Whose Reality Is This?
Dorian Martin’s SharePost about her mother’s perception of the coming elections brought back powerful memories for me. Her mother had apparently heard some conversation about the 2008 election, and thought she and Dorian were on their way to vote, when in reality they were just going to the nursing home’s common room.
This issue is one that needs to be addressed regularly. Most of us know, but we can easily forget that with dementia patients, it’s generally easier for us - and healthier for them - if we just go with the flow, rather than try to explain “reality” to them. We have to remember that our reality is _our_reality. The dementia patients’ reality is just as real to them.
When we honestly think about it, each of us has a slightly different perception of reality than the person sitting right next to us. And that is, we presume, with fully functioning brains. So, why wouldn’t a person with dementia think his or her reality is, well-real?
During my dad’s decade of dementia, I never knew which reality he would be in, on any given day. Was he playing in Lawrence Welk’s band? Was he a medical doctor? Was he waiting for his Ph.D. diploma to come in the mail?
My first order of business, each day, was to find out who my dad was. I was generally his office assistant, so my role was defined, if not easy. Once I talked with him a bit (assuming it was a day when he could communicate), I’d spring into action. Did he need a letter written to the mayor, or even the president? Did he need me to follow up one of his research projects he’d been asked to do? Did a general need to consult with him? Well, you get the idea.
I could have told him he was just imagining things. I could have reminded him that he was an old man in a nursing home, who’d had brain surgery, and that surgery had backfired, leaving him with dementia. But what good would that have done?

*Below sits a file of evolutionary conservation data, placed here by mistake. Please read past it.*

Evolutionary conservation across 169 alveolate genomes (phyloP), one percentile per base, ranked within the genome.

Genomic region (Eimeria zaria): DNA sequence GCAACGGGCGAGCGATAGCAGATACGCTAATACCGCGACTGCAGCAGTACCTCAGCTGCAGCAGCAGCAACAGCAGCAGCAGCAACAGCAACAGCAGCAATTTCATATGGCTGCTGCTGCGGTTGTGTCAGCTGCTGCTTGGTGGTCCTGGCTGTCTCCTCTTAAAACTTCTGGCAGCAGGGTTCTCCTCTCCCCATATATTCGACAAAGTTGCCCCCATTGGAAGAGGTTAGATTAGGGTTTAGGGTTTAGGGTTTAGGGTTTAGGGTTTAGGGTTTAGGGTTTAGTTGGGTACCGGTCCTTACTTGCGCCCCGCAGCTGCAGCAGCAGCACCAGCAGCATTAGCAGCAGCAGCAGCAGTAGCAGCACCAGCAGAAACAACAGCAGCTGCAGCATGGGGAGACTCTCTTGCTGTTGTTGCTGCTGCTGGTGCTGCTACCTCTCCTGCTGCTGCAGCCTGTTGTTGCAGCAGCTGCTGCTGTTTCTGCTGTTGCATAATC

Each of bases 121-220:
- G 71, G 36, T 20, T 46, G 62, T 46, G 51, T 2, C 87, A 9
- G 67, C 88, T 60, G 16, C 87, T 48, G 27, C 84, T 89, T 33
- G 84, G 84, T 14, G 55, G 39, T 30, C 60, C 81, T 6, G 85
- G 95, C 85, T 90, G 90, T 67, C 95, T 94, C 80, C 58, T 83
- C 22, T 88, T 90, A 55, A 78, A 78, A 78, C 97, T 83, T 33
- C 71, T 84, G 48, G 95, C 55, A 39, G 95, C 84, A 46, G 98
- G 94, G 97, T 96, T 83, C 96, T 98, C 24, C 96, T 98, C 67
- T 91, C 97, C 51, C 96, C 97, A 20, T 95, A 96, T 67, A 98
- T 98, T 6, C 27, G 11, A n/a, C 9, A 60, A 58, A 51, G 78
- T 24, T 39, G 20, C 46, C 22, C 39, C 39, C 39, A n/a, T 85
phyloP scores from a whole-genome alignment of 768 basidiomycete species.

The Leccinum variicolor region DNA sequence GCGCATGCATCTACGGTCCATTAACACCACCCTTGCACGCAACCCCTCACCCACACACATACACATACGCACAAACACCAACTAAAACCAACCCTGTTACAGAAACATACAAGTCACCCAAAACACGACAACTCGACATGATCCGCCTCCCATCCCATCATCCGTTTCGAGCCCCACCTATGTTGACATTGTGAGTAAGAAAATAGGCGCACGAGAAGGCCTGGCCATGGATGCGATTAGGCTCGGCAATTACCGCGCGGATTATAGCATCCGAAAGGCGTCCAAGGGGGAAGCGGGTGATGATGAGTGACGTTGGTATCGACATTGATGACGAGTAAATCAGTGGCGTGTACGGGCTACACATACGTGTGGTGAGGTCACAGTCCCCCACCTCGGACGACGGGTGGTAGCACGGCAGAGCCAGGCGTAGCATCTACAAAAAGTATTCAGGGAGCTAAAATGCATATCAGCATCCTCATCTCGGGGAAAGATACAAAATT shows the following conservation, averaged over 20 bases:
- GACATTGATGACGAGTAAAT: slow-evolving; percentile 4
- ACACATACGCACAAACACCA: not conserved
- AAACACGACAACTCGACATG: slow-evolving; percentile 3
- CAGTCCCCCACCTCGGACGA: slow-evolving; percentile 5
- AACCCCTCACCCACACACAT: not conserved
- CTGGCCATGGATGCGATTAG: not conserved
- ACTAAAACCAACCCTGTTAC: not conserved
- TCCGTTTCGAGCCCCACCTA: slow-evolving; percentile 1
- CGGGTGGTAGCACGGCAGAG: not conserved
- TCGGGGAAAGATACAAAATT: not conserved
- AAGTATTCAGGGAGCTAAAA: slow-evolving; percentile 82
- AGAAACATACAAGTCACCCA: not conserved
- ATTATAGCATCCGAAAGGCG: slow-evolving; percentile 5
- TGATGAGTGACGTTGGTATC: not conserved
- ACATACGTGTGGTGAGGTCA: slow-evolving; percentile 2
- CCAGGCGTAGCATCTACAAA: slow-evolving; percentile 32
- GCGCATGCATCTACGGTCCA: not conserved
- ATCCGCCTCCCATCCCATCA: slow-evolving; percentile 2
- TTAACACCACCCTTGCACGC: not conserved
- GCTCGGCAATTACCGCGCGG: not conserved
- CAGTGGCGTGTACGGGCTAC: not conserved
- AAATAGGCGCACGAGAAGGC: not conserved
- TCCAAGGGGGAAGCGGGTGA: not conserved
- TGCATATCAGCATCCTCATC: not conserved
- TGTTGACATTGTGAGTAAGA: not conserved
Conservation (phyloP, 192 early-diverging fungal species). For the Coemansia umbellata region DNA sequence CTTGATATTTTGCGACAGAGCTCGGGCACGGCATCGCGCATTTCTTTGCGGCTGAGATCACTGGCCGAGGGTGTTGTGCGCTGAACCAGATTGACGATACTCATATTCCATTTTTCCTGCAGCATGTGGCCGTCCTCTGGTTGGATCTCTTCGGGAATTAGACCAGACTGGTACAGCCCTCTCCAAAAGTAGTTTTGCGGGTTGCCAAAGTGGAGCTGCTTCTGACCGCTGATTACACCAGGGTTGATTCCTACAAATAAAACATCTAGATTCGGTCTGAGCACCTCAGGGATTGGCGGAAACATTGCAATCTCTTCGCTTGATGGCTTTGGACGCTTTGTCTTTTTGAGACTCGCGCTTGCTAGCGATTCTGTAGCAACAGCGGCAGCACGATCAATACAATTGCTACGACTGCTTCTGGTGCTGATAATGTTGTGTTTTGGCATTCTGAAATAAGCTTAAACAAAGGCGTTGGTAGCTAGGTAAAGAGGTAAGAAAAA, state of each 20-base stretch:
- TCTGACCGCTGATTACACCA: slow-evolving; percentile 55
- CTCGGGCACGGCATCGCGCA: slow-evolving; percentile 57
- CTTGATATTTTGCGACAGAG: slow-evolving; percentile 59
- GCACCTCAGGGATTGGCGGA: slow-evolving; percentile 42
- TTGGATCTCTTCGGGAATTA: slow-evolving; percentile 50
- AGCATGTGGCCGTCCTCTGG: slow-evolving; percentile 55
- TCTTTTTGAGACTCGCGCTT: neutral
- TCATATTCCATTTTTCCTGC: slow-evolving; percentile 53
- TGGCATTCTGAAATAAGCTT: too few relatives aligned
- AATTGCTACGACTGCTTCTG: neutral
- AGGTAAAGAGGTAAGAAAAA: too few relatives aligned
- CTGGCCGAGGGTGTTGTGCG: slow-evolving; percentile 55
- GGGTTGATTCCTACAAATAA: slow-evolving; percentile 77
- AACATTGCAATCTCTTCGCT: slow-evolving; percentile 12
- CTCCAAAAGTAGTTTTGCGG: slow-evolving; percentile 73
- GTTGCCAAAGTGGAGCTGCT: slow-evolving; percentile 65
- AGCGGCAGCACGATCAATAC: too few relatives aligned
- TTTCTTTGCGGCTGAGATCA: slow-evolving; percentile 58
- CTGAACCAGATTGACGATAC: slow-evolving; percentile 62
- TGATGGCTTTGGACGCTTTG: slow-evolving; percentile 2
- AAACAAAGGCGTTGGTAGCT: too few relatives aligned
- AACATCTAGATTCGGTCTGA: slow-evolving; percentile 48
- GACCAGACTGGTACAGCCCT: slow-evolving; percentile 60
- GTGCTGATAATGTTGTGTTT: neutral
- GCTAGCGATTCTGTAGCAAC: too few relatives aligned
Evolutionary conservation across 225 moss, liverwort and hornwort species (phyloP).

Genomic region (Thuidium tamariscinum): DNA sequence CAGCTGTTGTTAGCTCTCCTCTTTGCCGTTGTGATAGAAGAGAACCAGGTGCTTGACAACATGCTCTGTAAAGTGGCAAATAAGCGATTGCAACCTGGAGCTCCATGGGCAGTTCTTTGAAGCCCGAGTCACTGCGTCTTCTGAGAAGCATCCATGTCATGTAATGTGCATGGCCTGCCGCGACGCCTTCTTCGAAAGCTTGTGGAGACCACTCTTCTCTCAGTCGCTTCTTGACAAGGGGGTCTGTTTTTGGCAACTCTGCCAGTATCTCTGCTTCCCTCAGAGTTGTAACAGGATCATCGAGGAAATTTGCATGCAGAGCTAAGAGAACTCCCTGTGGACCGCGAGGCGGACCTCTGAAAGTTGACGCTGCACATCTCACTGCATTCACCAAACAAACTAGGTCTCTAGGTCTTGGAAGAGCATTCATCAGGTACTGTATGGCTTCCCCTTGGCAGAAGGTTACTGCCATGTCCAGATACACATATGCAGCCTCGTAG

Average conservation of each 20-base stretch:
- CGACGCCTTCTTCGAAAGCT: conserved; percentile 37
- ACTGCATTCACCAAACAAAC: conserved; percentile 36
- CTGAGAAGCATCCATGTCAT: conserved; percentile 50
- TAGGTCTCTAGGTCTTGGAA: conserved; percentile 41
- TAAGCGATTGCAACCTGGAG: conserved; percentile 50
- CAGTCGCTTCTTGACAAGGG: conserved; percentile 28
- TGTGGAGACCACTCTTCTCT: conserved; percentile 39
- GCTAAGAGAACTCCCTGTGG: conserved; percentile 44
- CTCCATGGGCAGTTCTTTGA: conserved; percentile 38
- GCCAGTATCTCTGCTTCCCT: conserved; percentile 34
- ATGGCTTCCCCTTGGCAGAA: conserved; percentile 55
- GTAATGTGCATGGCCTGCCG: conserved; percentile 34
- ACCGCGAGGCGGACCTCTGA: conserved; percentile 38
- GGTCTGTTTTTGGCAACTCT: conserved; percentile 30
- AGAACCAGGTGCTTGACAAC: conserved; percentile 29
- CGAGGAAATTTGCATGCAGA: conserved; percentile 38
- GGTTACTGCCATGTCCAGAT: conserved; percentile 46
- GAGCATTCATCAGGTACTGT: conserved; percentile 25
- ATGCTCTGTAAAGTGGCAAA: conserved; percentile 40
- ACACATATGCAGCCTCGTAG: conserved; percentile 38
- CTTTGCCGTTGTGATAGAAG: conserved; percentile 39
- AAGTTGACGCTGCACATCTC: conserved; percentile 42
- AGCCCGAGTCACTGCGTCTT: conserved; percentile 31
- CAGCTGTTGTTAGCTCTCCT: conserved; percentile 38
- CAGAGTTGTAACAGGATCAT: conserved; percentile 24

It would have made him feel diminished, if he believed me (or allowed himself to believe me). Or else, he would think I didn’t want him to succeed. He’d think that I didn’t want to help him.
This was during the time when his psychiatrist was insisting that I should be bringing Dad back to “reality.” Sorry Doc. I was working with reality. Dad’s reality.
Eventually, Dad got a new psychiatrist. One day, the doctor was looking at all the degrees and certificates hanging on the walls in Dad’s room. At first, the doctor thought the medical “degree” was real. A nurse quickly straightened him out. He then asked me where I learned this technique.
I said simply, “I’m his daughter.”
I learned kindness from my dad. He was an intellectual who’d had brain surgery, meant to correct a problem from a World War II brain injury. I don’t believe the surgeon did anything wrong. However, probably because of old scar tissue combined with Dad’s age, the result of the surgery was instant dementia.
I explained to the doctor that it would only frustrate Dad if I tried to drag him into my reality. The only reality Dad knew was in his head, and it was my job to go there; to join him in his reality and make that reality as pleasant for him as possible. I owed him no less than my best effort. This doctor nodded slowly, winked and continued on his rounds, while I got back to my work as Dad’s office assistant.